EIA: US Sees 15% Increase in CO2 Emissions by 2035
After falling by 3 percent in 2008 and nearly 7% in 2009, largely driven by the economic downturn, total U.S. energy-related carbon dioxide emissions do not return to 2005 levels (5,980 million metric tons) until 2027, and then rise by an additional 5% from 2027 to 2035, reaching 6,315 million metric tons in 2035, according to the U.S. Energy Information Administration’s (EIA) Annual Energy Outlook Early Release Overview 2011 released on Thursday.
The full publication, referred to as “AEO2011,” with a complete discussion of the projection results and energy market issues, will be released in March 2011.
The economy is expected to become less carbon-intensive as energy-related CO2 emissions grow by 16 percent from 2009 to 2035—lower than the 21-percent increase in total energy use. Energy-related CO2 emissions per dollar of GDP decline by 42 percent, the report says.
“Under the assumption that current laws and regulations will remain generally unchanged throughout the projections,” the AEO2011 lists the following insights:
- A higher updated estimate of domestic shale gas resources supports increased natural gas production at prices below those in the 2010 Energy Outlook.
- Imports meet a major but declining share of total U.S. energy demand.
- Non-hydro renewables and natural gas are the fastest growing fuels used to generate electricity, but coal remains the dominant fuel because of the large amount of existing capacity.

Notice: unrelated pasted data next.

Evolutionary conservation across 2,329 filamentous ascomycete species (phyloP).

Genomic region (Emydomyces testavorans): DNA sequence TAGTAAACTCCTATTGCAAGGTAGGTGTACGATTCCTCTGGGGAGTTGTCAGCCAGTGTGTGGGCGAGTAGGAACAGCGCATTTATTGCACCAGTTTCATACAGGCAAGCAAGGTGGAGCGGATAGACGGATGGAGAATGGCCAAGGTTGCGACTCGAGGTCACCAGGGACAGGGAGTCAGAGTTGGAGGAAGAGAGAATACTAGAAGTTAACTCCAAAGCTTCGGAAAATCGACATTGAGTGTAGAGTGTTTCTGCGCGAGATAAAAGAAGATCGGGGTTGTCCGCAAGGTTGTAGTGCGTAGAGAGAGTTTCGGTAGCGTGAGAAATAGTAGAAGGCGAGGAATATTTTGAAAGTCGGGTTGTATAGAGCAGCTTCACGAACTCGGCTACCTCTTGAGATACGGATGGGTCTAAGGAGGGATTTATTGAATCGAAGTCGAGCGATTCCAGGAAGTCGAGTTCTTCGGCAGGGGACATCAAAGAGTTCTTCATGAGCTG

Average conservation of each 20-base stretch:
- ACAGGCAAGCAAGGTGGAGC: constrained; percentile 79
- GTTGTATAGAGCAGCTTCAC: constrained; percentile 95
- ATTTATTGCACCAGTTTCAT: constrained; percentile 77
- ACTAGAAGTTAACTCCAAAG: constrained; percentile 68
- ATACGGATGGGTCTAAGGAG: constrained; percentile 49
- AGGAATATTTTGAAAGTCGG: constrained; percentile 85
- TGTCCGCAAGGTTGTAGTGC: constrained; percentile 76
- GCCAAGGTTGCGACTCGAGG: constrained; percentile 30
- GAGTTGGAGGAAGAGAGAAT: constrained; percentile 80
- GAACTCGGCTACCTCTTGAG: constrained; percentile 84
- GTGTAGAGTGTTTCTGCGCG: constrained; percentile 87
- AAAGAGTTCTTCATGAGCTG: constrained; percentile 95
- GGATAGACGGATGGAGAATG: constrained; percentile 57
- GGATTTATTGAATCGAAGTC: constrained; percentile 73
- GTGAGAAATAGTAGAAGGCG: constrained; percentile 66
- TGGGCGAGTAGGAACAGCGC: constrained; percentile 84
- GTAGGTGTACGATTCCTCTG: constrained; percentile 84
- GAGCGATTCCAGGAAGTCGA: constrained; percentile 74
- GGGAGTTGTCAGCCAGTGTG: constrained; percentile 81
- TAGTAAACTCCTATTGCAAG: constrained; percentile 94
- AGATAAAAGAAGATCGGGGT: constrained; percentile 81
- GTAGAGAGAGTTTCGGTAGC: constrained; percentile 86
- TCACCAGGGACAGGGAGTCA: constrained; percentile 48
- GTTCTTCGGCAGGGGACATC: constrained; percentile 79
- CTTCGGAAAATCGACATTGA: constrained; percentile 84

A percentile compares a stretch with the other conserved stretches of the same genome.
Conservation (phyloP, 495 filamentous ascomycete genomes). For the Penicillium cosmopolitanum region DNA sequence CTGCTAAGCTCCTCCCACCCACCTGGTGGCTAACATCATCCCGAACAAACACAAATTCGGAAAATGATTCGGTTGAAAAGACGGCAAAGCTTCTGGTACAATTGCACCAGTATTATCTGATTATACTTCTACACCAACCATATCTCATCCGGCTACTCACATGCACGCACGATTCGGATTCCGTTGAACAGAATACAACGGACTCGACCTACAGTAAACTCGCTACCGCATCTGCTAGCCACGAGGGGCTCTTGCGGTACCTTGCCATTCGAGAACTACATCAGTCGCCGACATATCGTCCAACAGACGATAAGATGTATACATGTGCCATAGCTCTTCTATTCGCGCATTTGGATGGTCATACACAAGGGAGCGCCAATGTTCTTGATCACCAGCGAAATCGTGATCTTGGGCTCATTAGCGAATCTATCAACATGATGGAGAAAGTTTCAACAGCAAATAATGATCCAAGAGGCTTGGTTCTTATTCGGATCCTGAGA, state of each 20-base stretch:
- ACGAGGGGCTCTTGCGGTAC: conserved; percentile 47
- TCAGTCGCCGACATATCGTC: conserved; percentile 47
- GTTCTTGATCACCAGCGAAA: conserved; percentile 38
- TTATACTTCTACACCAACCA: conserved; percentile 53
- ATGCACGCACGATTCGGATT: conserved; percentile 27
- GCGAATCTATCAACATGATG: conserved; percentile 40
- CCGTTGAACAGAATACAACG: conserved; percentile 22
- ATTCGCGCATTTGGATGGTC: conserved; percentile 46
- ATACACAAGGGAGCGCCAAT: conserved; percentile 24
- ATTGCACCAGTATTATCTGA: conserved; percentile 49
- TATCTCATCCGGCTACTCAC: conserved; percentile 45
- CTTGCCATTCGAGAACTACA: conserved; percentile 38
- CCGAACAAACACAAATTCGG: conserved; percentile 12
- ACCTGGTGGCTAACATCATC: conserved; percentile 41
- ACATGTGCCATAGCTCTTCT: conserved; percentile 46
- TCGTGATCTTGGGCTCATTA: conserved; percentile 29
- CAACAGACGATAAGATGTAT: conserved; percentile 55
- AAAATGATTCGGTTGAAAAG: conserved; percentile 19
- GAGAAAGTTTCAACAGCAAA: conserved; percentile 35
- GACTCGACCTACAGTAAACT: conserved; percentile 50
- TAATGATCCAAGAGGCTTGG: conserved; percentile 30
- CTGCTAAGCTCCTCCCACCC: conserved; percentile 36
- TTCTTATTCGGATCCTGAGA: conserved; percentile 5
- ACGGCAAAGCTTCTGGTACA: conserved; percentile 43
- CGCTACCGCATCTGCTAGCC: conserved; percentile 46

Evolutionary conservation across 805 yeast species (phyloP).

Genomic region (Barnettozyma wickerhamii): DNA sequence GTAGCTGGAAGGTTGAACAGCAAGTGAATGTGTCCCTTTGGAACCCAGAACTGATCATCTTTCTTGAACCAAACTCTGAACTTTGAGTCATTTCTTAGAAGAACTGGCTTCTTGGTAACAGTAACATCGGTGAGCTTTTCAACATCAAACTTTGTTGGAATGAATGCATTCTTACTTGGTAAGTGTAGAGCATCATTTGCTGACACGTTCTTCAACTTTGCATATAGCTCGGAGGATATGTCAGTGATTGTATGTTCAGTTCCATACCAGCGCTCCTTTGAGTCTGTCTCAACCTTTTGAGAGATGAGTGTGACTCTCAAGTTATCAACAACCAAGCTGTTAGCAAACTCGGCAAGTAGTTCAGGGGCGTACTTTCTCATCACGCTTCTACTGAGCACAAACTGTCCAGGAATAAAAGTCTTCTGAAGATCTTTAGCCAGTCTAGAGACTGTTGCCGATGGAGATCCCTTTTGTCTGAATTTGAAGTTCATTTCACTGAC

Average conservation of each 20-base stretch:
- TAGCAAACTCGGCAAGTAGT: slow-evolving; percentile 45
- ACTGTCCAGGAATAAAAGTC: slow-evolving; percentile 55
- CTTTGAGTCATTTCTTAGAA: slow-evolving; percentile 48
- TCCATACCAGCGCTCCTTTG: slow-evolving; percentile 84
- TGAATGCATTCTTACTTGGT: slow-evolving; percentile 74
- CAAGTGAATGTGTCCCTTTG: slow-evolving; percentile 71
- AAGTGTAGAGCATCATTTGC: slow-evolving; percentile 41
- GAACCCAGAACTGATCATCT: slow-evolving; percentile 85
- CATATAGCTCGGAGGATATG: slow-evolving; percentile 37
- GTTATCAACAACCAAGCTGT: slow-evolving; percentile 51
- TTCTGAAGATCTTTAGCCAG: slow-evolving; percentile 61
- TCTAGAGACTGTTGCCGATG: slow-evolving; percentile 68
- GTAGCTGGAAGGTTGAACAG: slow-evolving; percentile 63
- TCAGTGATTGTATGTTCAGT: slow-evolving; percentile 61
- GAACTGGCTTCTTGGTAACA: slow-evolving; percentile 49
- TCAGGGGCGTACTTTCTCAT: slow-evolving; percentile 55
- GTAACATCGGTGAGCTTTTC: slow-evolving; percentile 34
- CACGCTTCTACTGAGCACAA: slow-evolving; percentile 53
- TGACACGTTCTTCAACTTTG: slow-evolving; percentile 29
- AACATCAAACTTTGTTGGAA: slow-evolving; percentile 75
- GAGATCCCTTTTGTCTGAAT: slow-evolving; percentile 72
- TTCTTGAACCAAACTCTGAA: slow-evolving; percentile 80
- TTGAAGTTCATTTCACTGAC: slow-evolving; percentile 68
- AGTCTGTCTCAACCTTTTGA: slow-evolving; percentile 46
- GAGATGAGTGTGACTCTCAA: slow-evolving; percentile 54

- Industrial natural gas demand recovers, reversing recent trend.
- CO2 emissions grow slowly, but do not reach 2005 levels until 2027.
Also on Thursday, California lawmakers set standards for the nation’s first cap-and-trade program controlling greenhouse-gas emissions as part of the state’s four-year-old climate law.
The Air Resources Board approved “AB32,” a key element of California’s 2006 law that had a Jan. 1, 2011, deadline for implementing the cap-and-trade system.
California is trying to “fill the vacuum created by the failure of Congress to pass any kind of climate or energy legislation for many years now,” said Mary Nichols, chairwoman of the state’s air quality board.
Under the new rules, regulators would enforce limits on heat-trapping gas emissions beginning in 2012; oil refineries and fuel distributors would be accountable starting in 2015. The cap would reach its lowest level in 2020, when California wants its greenhouse gas emissions reduced to 1990 levels.
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